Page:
10 Direct competitors such as John Lewis, Wayfair
3 International competitors such as KVIK
5 Indirect competitors such as Nordstrom's styling advice and other online consultations like Babylon health
Babylon offers a nice video chat feature. Wayfair has an attractive 3D room planner.
The video chats do not include any additional tools; it is just a chat.
Making an appointment felt impersonal, and there was not much that would prepare the customer or make them feel understood.
Only basic information was available on stylists. Often the choices would be a list of names without pictures, information, or reviews.
We believed that understanding the customer beforehand would result in a better experience.
We mentioned no amount of money; however, nearly 65% would not pay for the help.
Half of those surveyed value someone else's opinion when making home decorating decisions and another 44% sometimes do!
People who are more confident in their skills are less likely to use this service.
Half of those surveyed value someone else's opinion when making home decorating decisions and 44% sometimes do!
We found patterns and put our findings into themes such as cost, blockers, inspiration, experience level, habits, and what they might expect from the service.
Taking insights from all the interviews, we were able to see patterns on our affinity map.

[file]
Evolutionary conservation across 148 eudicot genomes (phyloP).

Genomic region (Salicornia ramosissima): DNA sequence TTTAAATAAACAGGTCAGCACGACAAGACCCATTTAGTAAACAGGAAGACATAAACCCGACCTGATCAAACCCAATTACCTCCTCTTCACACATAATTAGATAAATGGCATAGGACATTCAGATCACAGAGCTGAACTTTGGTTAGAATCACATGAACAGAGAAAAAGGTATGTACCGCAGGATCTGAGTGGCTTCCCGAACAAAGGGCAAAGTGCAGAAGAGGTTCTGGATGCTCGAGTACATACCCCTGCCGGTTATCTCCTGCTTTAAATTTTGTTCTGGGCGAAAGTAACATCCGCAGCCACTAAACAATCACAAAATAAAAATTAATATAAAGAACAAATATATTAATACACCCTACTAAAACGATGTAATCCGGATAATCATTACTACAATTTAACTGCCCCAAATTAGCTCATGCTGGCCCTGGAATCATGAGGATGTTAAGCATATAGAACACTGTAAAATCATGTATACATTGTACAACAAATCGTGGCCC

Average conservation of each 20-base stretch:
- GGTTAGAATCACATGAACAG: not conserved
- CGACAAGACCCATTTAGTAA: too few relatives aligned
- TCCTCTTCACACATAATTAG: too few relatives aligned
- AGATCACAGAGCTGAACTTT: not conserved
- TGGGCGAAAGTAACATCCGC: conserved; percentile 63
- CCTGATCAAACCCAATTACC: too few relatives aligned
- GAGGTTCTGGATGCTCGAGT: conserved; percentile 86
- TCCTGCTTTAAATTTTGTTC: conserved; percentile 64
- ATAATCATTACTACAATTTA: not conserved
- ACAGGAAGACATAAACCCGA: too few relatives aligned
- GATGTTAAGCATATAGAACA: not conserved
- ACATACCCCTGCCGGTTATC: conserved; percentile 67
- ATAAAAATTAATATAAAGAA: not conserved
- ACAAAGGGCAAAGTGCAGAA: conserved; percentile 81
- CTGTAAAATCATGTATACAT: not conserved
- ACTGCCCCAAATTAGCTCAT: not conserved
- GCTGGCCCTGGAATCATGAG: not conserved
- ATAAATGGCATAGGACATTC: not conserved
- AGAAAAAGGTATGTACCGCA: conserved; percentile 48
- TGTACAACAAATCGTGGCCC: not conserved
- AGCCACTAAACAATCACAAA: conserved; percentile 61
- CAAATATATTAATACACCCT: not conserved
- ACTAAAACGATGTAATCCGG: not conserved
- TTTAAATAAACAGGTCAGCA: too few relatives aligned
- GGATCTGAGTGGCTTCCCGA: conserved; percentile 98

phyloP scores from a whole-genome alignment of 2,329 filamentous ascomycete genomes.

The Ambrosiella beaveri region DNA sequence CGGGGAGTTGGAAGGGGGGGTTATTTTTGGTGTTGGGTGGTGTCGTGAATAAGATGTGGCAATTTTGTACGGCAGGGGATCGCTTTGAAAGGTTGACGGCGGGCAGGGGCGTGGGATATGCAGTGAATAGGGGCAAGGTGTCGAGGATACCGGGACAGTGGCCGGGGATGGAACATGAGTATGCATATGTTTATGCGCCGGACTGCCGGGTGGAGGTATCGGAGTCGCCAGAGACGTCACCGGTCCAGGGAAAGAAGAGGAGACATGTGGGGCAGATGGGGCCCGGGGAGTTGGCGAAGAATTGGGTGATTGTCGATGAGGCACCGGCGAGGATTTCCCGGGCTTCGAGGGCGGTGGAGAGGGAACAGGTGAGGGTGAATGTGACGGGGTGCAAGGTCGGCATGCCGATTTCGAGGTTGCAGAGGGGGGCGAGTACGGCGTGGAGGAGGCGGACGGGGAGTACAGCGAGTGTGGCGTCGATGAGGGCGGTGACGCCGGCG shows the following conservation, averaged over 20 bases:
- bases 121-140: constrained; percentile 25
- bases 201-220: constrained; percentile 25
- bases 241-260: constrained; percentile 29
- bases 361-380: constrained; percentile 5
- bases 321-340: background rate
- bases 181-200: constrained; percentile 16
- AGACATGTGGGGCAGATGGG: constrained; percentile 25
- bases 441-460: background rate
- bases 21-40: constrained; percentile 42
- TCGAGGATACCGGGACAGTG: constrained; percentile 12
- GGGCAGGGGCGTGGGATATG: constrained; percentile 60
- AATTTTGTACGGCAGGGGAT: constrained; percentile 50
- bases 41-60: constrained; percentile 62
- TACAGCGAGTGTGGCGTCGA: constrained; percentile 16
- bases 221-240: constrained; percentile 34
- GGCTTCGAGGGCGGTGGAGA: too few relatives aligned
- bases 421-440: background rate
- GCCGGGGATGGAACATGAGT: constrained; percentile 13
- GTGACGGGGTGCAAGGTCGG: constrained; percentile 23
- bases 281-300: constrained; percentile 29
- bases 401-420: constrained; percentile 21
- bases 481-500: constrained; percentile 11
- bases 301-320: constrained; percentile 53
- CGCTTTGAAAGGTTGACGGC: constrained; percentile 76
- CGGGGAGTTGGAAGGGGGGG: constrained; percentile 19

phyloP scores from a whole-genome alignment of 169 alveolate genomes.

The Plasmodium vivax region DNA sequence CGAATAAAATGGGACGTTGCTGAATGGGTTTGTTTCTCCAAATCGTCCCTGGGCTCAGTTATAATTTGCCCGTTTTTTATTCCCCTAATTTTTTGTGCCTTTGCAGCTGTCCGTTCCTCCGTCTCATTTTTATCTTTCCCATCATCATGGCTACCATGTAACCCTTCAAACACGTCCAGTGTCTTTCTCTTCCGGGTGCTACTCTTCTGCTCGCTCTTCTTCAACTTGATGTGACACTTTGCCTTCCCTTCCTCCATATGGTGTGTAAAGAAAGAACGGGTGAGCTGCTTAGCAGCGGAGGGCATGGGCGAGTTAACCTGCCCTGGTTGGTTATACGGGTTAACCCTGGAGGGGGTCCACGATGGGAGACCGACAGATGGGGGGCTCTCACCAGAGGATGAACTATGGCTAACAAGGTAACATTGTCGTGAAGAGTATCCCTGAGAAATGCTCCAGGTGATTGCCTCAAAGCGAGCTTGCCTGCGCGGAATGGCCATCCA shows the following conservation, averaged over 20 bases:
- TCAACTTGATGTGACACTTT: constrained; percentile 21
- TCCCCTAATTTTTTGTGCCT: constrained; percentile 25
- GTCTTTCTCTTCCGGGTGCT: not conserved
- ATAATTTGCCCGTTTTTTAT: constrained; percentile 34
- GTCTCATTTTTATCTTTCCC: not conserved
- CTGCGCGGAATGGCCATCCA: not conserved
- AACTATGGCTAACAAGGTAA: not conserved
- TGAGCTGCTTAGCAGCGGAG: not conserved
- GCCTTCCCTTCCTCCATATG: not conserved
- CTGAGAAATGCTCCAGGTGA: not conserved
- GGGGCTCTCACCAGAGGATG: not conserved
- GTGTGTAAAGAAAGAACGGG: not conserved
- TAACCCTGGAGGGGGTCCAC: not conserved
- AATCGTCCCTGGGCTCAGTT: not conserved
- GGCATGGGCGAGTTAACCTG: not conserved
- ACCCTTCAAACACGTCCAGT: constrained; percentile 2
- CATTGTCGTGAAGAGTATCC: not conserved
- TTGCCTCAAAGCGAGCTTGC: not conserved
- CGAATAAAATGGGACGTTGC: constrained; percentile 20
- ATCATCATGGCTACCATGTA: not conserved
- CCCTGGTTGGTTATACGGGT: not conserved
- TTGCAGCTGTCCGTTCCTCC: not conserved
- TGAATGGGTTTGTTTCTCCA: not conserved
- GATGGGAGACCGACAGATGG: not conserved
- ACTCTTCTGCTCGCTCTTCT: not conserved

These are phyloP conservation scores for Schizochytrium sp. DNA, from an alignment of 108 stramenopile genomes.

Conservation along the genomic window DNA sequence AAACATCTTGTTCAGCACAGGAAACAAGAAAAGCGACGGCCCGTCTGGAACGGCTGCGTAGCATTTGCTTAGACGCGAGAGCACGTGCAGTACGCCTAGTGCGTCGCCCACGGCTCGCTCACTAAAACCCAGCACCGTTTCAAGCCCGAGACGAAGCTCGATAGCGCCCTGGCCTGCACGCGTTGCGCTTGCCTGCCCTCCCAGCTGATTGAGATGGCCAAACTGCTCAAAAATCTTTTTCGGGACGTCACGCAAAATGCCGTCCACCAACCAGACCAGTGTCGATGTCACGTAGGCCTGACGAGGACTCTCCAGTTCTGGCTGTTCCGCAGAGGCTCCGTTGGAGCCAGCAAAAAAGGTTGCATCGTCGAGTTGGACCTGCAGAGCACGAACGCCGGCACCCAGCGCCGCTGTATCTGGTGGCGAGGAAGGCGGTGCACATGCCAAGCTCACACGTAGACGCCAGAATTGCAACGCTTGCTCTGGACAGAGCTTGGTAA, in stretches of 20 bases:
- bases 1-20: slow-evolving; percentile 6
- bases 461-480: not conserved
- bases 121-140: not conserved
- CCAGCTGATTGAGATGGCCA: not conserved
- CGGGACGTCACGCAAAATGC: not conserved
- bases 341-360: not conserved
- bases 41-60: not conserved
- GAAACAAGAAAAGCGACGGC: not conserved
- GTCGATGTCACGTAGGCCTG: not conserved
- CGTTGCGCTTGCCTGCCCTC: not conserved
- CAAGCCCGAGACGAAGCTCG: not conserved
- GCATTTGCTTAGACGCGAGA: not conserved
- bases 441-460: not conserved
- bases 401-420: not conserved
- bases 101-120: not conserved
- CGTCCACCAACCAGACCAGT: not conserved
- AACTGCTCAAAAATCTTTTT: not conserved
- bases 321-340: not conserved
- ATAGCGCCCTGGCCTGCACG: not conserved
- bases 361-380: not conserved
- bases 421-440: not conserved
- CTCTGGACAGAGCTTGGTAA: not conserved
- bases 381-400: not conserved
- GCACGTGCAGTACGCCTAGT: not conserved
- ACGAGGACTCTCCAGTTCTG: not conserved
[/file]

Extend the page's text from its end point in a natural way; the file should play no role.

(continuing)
Both users care about their interior aesthetics. They might not invest in an interior designer, but they see the value in extra guidance.
We believe our users could still be someone who claims they wouldn't pay for interior design advice.
Using the information we collected in our survey and interviews, we made a persona. Meet James; We based James on the user who doesn't have confidence in their interior design skills.
James is unsure how to decorate his new place. This forms a problem.
We will focus on this problem going into the design studio.
After we defined the problem and identified our user, we needed to consider how to solve Jame's problems. We choose three "HMW" problems.
Design studio with the team using Miro.
Design studio #1
Design Studio #2
Finally, we narrowed it down to solutions over a video call:
Video chat with augmented reality furniture suggested by the stylist and the designer's perspective and interface.